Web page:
Representative Katherine Clark of Melrose criticized Republican House leaders Thursday for opposing the coronavirus aid package unveiled by House Speaker Nancy Pelosi.
“These are not partisan issues. This is about coming together to protect the security and the wellbeing of the American people,” Clark, a member of Pelosi’s leadership team, said in a phone interview with the Globe from Washington.
Reacting to comments by House GOP Leader Kevin McCarthy, who via Twitter called Pelosi’s package “completely partisan” and “unworkable,” Clark said Republican leaders were sending "a dangerous message to the American people that they are not willing to come together in this time and work for them. It is not only frustrating and disheartening, it is dangerous policy.”
The multi-billion-dollar aid package from Democrats, unveiled late Wednesday by Pelosi, would create a new federal sick pay program and more unemployment insurance and food aid for workers and other Americans hit by the crisis, and it would direct health insurance companies to provide free testing for the virus, among other elements.
Under the package’s new federal sick pay program, those stricken or caring for those ill from the virus would get up to three months of partial pay.
“These are the priorities that we need to pass in order to respond to the rapidly changing needs of the American people. We know that this is going to be a major disruption, and we want the American people to be prepared but not to panic. It is so dangerous and just incredible to me that the so-called leaders of the Republican party in the House can’t see this," Clark said.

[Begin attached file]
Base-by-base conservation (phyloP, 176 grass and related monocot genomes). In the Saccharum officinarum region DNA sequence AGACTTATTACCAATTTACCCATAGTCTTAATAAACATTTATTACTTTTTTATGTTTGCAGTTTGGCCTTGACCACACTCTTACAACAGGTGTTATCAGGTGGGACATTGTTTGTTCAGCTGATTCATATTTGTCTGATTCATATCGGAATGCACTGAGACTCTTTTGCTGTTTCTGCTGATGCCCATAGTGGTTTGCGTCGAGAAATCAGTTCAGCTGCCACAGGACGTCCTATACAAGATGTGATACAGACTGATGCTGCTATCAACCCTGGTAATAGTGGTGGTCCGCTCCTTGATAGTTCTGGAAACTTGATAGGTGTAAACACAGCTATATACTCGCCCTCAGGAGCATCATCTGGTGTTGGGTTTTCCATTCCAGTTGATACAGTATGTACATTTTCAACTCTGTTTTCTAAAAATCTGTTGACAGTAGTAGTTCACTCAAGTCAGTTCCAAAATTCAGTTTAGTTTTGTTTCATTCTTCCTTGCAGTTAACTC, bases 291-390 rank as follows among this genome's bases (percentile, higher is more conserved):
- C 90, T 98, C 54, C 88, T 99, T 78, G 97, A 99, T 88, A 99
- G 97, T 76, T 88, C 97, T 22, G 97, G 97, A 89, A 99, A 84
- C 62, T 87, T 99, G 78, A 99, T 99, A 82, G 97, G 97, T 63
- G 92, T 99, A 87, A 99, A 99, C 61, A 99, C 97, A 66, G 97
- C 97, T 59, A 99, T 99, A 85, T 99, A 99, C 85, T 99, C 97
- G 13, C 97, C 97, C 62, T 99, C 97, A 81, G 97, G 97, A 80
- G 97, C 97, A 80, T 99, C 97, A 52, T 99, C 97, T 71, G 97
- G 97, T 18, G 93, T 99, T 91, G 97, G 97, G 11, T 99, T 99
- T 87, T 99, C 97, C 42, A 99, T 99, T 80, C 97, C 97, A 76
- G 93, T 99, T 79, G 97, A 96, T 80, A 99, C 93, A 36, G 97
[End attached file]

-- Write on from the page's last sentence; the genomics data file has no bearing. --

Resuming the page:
She said discussions continue on how to ensure the package makes it to President Trump’s desk and urged the Senate to support the legislation.
“We have already wasted way too much time on a slow response” to the mounting health crisis from this administration, she said.
Pelosi continues to negotiate with the Trump administration over details of the package, and indicated to reporters that the House would move forward with legislation.
“We’re here to pass a bill. When we pass a bill we will make a judgment on what comes next,” Pelosi told reporters. She gave no indication that she would keep Congress in session past Thursday, declining to comment on “travel arrangements.”
Senate Majority Leaders Mitch McConnell and Trump also publicly criticized the package Thursday.
“There are things in there that have nothing to do with what we’re talking about,” Trump told reporters during an appearance with the Irish prime minister. “So, it’s not a way for them to get some of the goodies that they haven’t been able to get for the last 25 years.”
Asked for her reaction to Trump’s Oval Office address Wednesday night, Clark said anytime a president needs to be “fact checked” while addressing a pandemic and economic crisis "is not sending that message of confidence that we need.”
She said Trump “needs to stop playing this out like we’re in a reality TV show … and instead realize that he has tremendous levers at his disposal that can help the American people stay healthy and safe.”
Material from the Associated Press and Bloomberg was used in this report.